she says they’re insane, but I say they ROCK

So we have some great friends in this life. Tamara & Jason are among them. We met back in the late ‘90’s when our hubbies were attending seminary in Fort Worth. We were carefree… with good jobs, a love for coffee, and no kids between us. We played often, laughed hard, took trips and lived out a fantastic friendship during these years.

After school, the Lord took them one direction and us another. But the ties that bind us remain unbroken and when my phone rang a few months ago, from Missouri, I thought… “I only know one family there…”

Tamara was one the other end and after the usual “Girl! How in the world are you???” stuff…she just began to open up about what the Lord was doing. I was really surprised, desperately happy and a little bit in awe.

They were adopting! That’s always music to my ears!

But here’s the kicker.

Several years ago, during a particularly difficult time in their ministry, Jason and Tamara had traveled to see us. They ended up staying the weekend with our family at my parents’ home. They needed refuge and respite. I’m not sure they got either! But we loved having them here and sometimes laughter truly is the best medicine.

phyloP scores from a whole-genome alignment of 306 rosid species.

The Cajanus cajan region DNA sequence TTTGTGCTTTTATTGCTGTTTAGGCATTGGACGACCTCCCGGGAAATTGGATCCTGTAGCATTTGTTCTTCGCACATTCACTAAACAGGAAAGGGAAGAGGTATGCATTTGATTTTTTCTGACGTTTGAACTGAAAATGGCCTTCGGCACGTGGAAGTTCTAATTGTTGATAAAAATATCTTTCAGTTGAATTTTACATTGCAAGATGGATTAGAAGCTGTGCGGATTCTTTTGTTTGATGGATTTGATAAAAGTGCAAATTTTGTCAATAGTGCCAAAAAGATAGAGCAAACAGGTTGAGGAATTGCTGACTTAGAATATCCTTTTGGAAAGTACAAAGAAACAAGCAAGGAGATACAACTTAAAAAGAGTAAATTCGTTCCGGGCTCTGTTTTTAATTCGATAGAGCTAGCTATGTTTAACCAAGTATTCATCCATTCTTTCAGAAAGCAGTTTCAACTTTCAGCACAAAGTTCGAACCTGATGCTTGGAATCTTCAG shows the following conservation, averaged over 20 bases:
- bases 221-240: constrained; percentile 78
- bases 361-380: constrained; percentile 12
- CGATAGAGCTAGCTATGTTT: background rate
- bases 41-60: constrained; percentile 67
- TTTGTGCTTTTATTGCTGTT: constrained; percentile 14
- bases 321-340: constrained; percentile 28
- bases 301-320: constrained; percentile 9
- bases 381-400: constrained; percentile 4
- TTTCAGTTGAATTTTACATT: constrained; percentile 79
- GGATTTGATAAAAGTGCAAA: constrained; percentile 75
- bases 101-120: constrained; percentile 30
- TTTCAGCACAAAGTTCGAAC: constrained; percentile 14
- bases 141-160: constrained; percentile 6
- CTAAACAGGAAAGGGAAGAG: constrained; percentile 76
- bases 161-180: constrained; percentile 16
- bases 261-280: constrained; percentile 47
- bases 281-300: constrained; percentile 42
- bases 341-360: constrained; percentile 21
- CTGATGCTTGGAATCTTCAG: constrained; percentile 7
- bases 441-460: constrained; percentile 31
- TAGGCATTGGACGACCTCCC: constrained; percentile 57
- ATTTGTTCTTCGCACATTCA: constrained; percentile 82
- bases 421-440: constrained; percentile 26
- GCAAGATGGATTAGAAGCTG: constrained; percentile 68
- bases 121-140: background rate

At one point, their toddler son, Zach, was attempting to walk up my parents’ staircase. Tamara mentioned to me that they was concerned about him…that they actually had several concerns.

And they were completely founded.

Enter Duchenne Muscular Dystrophy.

We’ve watched them from afar raise their son with grace and prayerful parenting. We’ve begged God on their behalf and have grown in our love for them as we see the effects this devastating disease has had on their precious son.

We recently had dinner with Jason when he was in town for a ministry conference. He spoke a lot about Zach, DMD and their life…and their adoption. It got me to thinking, maybe some of you need to know Tamara. Maybe you need to hear from her. Maybe THIS is what No Hands But Ours is really about on some level.